In FIG. 6, there is shown a circular microstrip patch antenna element 60 which is electromagnetically coupled to a feed element 61 of near identical size disposed directly below it and separated therefrom by a dielectric layer 62.
In FIG. 7 is described a four element circular microstrip antenna array, the radiating antenna elements 70 of which on a surface 71 are electromagnetically coupled to the corresponding feed elements 70a located directly below on a dielectric layer 72. The feed elements 70a are provided with their own microstrip feed network 75, also located on the layer 72, and substantially identical to the feed network 20 of FIG. 2. The electromagnetically coupled antenna system 70 has a higher bandwidth of operation and the dielectric substrate 73 separating the two layers 71,72 protects the feed lines from external damage.
In FIG. 8 is shown an integrated helmet antenna system 80, similar to the system of FIG. 1, but with a radome 81 in the form of a skin bonded to and covering the top surface of the antenna structure and the microstrip feed network 82. The radome skin is a thin layer of dielectric material, such as a woven KEVLAR fabric, and is typically of a thickness less than 0.01λ where λ is the operating center wavelength of the antenna. The antenna structure is thereby hidden and protected by the radome, while allowing unencumbered transmission and reception.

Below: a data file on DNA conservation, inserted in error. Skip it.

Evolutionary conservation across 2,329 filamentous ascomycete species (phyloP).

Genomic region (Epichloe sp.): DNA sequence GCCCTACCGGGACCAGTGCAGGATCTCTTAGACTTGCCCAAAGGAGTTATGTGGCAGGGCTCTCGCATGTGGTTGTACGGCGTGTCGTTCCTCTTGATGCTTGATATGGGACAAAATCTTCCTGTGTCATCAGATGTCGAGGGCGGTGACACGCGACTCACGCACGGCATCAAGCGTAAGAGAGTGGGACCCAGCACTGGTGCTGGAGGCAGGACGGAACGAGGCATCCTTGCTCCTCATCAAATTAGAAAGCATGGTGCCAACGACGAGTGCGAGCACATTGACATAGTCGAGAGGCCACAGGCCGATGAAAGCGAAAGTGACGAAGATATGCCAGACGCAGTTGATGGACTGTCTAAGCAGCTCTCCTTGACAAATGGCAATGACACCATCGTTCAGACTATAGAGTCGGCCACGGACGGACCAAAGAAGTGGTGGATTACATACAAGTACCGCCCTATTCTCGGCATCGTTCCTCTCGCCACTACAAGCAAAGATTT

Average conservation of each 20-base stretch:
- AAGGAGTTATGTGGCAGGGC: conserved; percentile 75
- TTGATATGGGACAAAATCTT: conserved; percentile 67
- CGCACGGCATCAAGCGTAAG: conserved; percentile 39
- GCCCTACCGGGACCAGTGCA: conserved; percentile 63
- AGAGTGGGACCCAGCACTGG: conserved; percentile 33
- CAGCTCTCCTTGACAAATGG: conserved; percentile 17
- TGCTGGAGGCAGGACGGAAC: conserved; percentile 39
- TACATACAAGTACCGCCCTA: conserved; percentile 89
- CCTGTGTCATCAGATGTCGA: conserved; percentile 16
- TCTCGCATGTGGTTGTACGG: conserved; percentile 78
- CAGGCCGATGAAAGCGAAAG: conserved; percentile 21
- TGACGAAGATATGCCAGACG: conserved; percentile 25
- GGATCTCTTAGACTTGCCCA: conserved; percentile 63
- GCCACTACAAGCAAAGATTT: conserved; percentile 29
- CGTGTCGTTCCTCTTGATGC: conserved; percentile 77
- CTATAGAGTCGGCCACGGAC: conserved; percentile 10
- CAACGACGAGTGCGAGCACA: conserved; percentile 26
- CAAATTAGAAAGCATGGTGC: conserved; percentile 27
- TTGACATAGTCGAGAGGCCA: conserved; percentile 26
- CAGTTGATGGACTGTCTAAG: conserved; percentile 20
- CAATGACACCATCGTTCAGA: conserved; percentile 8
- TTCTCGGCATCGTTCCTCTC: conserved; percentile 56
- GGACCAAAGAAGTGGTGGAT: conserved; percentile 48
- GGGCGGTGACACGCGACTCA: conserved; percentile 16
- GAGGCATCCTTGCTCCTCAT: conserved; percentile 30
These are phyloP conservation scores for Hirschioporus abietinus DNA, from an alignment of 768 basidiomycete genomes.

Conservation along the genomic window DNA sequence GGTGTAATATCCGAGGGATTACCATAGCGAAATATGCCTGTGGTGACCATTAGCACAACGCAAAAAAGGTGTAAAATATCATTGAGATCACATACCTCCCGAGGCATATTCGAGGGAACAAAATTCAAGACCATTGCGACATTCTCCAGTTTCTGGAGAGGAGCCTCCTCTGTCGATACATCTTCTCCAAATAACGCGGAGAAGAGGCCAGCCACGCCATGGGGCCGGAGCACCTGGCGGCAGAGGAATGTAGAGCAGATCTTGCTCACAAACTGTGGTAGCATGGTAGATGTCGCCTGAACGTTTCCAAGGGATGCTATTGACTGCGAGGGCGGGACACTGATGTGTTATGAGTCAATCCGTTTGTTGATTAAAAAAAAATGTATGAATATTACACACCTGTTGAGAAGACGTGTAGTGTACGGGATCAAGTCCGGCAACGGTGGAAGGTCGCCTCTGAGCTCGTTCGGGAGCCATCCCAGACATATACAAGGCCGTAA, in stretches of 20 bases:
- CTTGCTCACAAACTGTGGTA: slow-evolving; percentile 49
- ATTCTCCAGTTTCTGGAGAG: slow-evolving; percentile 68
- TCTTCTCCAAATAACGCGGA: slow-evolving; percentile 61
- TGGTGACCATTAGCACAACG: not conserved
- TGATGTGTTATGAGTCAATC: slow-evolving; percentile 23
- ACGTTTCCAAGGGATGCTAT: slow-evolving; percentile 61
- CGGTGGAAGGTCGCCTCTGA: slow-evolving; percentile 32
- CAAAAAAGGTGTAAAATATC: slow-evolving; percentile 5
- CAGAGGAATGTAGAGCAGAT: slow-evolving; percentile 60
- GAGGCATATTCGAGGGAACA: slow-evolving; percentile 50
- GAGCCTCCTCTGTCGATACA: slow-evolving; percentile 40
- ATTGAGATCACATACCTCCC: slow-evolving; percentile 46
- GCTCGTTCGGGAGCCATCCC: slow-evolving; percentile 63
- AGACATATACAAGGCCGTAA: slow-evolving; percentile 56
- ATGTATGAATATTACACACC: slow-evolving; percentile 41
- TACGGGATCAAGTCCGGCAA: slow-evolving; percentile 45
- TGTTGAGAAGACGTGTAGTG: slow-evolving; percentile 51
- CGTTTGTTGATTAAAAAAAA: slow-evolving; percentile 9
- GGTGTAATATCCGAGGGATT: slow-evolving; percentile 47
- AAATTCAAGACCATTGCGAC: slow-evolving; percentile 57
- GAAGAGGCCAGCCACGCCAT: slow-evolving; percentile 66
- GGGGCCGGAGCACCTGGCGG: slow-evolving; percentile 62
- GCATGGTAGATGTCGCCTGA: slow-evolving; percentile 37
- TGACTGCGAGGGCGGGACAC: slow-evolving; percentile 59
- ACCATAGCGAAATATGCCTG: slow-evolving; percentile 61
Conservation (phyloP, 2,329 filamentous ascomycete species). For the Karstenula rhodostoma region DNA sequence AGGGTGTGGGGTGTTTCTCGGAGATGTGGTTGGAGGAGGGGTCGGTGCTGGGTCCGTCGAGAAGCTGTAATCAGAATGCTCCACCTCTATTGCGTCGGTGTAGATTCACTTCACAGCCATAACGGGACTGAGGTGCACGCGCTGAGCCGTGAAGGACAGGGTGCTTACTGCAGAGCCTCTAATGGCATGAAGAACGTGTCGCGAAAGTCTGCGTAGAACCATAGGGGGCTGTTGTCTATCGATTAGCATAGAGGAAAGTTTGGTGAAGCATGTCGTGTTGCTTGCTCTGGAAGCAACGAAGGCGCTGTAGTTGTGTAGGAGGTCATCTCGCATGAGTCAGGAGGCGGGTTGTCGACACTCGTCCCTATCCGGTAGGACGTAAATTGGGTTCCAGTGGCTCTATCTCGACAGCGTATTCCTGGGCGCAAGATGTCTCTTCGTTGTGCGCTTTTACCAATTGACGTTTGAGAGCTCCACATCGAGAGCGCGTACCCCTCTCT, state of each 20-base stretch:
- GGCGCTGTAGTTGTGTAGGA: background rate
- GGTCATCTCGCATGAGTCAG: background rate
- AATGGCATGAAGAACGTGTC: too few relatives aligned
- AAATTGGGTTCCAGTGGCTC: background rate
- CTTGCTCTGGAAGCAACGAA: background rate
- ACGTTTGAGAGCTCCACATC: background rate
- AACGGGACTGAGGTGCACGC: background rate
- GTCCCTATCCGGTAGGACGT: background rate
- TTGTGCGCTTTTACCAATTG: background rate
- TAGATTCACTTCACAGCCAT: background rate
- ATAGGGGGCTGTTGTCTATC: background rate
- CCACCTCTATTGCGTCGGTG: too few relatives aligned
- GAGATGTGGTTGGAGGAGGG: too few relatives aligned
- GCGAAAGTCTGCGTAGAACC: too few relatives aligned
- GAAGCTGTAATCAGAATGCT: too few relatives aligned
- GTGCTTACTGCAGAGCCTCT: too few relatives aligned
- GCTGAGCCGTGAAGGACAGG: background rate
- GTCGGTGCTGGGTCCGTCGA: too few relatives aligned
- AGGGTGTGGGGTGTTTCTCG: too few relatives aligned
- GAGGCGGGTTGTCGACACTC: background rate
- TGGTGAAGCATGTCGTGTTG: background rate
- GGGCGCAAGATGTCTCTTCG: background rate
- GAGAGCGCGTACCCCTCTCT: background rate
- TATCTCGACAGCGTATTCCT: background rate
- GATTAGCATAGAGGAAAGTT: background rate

It is also to be understood that the single band antenna structure of the invention may serve as the receiving antenna for the Global Positioning System (GPS) which uses an operating center frequency of 1575.5 MHz. In such an application, a single dual fed circularly polarized circular microstrip patch element as described earlier or a single quadruple fed circularly polarized circular microstrip patch element 90 (FIG. 9) which is to be later located at the top of the helmet and fed at points c, d, e and f by a pair of T-junction power dividers at points 91, 92 of a microstrip feed network 93 may suffice for GPS signal reception. An array of such elements 90 may provide a better quality antenna in terms of gain profile, axial ratio bandwidth and impedance matching.
It is to be understood therefore that the foregoing description of the invention has been presented for purposes of explanation and illustration and is not intended to limit the invention to the precise forms disclosed. For example, the microstrip antenna radiator elements could have a square configuration rather than circular and a wide variety of materials could be used for the various layers and the helmet itself. Accordingly, it is to be appreciated that changes may be made in the precise structure of the helmet and antenna system by those skilled in the art without departing from the spirit of the invention.
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|U.S. Classification||343/700.0MS, 343/718|
|International Classification||A42B3/30, H01Q1/27, H01Q9/04, H01Q21/24, H01Q21/20, H01Q1/38|
|Cooperative Classification||H01Q9/0414, A42B3/30, H01Q21/24, H01Q21/205, H01Q9/0435, H01Q1/38, H01Q1/276, H04B2001/3866|
|European Classification||H01Q21/20B, H01Q1/27C1, H01Q21/24, H01Q9/04B3B, A42B3/30, H01Q9/04B1, H01Q1/38|
|Oct 9, 2002||REMI||Maintenance fee reminder mailed|
|Mar 24, 2003||LAPS||Lapse for failure to pay maintenance fees|
|May 20, 2003||FP||Expired due to failure to pay maintenance fee|
Effective date: 20030323